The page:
Thankful to be in a better place, we continually pray for friends back at the Ronald McDonald House who continue to struggle. Our prayer is that they too can move to a better place along their journey. One thing is for sure, this experience has left me questioning my faith more than ever. I have seen kids endure so much pain and suffering that it is very difficult to accept this as God's plan.   Not only was it difficult to watch Mia's suffering, but to witness child after child suffer in ways no one should have to. Imagine a two year old whose side effects from cancer treatment are so severe that his skin cracks, bleeds, weeps and his eyes are sewn shut in order to avoid infection and hopefully save his vision. In addition, they partially paralyzed his body in order to allow it to rest while healing. A sixteen year old, healthy and athletic, contracts a virus and in a matter of two days loses his heart. He is being kept alive by an artificial, mechanical heart and needs to remain until a heart becomes available (could be two weeks, could be two years, could be more). The stories are numerous! It's an entire hospital full of children fighting through illness, injury, disease, and surgery. A whole house full of families able to find smiles though the pain. I do see God's work in the generous volunteers, the love of all who share a common theme and the smiles of so many children who find beauty and joy among pain and suffering. These are the things that fill my mind as we count our blessings and move forward in our journey... happy to be in a better place...wishing for so many others to be here with us.

Sunday, April 19, 2015

Finding our new "normal"

I intended to post much sooner but every day seemed crazier than the one before! Between phone calls, getting Mia's new medical supplies in order, visitors, visits to schools and everyday happenings of the whole family, it took a full week to unpack! I still have not finished sending "thank yous" so if you have not received one yet, please know it will hopefully be on its way soon!

When we arrived home last Saturday, all the kids were waiting for us in the driveway. Gabriella was so anxious to hug Mia that she climbed in the car and began unbuckling her before Dave or I opened our doors! The rest of the night they were inseparable. They immediately went into their room and began making up for lost time. The girls are so happy to be back together!!! For me, it was heaven hugging my other kids again! 

Two days before we came home, while in the hospital, we learned how to cath Mia through her new "port"/stoma (the Mitrofanoff). This process, while not painful but a little uncomfortable, left Mia hysterical! She needs to be cathed every two hours so every two hours were dreaded by all! Thankfully, we had WONDERFUL nurses this week (two who took care of Mia at Daystar!) who helped Mia work through much of her anxiety. She went from screaming to helping in just one day! Thank you Monica! Although she is trying to accept her new body and life, she has a long way to go. She asks the same questions daily. "Why did God make me like this?" "Why do I have stoma?" "What is this for?" "How long will we have to cath?" The questions go on and on.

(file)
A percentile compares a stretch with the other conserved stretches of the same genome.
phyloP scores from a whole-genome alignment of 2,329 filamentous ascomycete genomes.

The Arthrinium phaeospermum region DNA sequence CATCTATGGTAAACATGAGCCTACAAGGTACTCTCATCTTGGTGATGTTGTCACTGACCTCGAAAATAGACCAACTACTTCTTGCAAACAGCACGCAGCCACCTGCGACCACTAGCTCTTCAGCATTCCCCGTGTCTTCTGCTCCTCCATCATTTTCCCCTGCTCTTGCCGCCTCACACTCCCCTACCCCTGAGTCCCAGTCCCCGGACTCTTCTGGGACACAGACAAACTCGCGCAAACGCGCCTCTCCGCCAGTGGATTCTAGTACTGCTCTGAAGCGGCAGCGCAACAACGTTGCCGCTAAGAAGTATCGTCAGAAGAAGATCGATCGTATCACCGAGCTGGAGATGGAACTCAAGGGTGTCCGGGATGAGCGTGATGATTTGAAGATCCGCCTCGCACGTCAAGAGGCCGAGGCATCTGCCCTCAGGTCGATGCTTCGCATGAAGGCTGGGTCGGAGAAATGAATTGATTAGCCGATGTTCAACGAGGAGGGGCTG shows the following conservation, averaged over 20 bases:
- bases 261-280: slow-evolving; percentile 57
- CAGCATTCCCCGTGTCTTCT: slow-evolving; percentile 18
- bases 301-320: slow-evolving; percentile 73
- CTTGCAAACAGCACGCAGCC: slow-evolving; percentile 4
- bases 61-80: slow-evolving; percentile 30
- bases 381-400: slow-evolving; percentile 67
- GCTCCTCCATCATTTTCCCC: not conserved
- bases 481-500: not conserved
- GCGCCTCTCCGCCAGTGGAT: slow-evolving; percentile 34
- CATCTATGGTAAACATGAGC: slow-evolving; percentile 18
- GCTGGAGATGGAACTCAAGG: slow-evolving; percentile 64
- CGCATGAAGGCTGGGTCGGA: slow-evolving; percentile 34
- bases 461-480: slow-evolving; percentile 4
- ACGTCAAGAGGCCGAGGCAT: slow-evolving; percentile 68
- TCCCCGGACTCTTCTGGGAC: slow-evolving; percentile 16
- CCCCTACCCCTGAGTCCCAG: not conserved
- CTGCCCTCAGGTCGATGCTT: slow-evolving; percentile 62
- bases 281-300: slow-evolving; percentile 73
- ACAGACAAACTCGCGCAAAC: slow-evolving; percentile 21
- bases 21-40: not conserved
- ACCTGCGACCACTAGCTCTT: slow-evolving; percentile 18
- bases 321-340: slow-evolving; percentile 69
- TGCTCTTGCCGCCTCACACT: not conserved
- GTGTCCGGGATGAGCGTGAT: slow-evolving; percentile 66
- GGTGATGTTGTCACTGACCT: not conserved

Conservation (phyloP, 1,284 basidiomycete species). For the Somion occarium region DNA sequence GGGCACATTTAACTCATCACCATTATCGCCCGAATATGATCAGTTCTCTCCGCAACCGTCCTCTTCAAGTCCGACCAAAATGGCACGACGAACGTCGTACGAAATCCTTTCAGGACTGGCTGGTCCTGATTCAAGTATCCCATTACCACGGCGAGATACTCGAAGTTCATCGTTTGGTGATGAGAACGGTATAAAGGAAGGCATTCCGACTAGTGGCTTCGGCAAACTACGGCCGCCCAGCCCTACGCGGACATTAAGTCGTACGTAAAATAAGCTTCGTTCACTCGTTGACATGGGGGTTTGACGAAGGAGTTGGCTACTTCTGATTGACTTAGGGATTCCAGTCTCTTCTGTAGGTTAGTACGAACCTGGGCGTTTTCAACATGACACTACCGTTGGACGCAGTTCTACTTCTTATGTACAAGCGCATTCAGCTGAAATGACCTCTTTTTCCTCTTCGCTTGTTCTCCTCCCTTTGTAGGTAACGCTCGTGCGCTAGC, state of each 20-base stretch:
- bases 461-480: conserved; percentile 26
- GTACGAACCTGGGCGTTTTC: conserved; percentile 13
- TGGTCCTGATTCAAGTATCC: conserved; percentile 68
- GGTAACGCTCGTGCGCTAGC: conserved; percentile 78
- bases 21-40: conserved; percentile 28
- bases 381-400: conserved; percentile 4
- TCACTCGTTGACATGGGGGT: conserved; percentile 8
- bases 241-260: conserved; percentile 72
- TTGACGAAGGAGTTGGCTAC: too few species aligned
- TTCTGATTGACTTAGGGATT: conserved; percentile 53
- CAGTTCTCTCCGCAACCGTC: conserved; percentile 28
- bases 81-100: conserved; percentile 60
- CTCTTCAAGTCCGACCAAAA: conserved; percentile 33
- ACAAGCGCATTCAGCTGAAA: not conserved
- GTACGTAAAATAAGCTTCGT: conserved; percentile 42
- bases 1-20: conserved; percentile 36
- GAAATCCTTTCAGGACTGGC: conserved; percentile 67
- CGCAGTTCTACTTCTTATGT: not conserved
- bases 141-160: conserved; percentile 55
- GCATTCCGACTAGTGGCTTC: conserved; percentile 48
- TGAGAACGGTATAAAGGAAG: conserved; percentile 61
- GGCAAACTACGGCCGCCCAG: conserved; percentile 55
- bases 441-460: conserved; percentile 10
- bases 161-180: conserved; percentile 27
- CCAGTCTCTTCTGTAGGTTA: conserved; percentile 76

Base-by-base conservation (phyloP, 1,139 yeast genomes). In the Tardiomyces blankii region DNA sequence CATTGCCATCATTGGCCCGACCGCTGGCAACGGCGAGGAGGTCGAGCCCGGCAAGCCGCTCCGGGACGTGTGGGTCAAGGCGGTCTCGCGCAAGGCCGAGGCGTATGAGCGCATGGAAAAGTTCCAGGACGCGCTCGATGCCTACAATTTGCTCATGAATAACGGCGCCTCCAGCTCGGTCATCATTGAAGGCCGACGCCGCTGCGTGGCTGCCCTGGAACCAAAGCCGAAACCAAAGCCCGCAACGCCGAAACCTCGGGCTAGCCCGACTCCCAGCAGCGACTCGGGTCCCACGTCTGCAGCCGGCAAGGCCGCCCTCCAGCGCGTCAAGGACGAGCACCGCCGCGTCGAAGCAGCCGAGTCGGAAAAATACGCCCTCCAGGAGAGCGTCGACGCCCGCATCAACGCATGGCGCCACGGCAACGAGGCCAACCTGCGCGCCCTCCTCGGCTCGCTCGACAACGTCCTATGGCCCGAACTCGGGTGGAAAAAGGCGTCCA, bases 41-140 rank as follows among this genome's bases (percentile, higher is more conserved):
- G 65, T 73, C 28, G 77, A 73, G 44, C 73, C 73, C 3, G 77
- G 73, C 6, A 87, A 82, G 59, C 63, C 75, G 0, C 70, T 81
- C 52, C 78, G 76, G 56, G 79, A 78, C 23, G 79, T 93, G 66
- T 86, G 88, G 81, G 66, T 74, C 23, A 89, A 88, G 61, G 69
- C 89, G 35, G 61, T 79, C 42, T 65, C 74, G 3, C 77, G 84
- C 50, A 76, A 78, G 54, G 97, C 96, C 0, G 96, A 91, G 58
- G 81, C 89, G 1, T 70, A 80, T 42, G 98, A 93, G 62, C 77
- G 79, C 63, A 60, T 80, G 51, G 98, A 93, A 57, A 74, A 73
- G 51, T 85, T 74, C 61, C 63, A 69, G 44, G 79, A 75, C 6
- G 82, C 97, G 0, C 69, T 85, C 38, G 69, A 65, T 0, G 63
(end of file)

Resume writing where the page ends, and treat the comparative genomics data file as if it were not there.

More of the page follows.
Being home has definitely helped Mia's spirits and mine, however, it also has its challenges.  Home, and everyone at home, is the same but Mia is different. Because Mia is hooked to a urine bag at night she cannot get out of bed without one of us. We have a baby monitor set up so we can hear when she gets up. She continues to have spasms at night which wake her and her anxiety comes out at all times throughout the night. She will wake with all of those same questions. It is like having a new born all over again! Because we have to cath every two hours, our daily activities/schedules need to work around that as well. It's just a matter of finding our new normal.

As usual, Mia continues to amazes all of us! Although she is working through anxiety and varying emotions, she wants so much for things to be normal again. "Normal" includes going to school! Yes, she wanted to get on that bus with her sister this week! Thursday morning she decided she wanted to go, ride the bus, attend school and ride the bus back home. No half day for this girl! No rides from mom. I was nervous but also know that the quicker she gets back to her old routine, with her new changes included, the quicker she will accept things as being what they are. She went to school Thursday and Friday but did have a meltdown Friday afternoon. All the questions began and tears were flowing. She said, "I'm sorry. I didn't mean to cry but sometimes I just randomly cry. I don't know why!" Again, school and friends haven't changed yet she has. She will have to find her new normal at school as well! We are blessed to have our Plank North Family helping every step of the way! Mia is so happy to be back with Mrs. Roumpapas.

So much for this little girl to process and accept yet she continues to smile and push forward!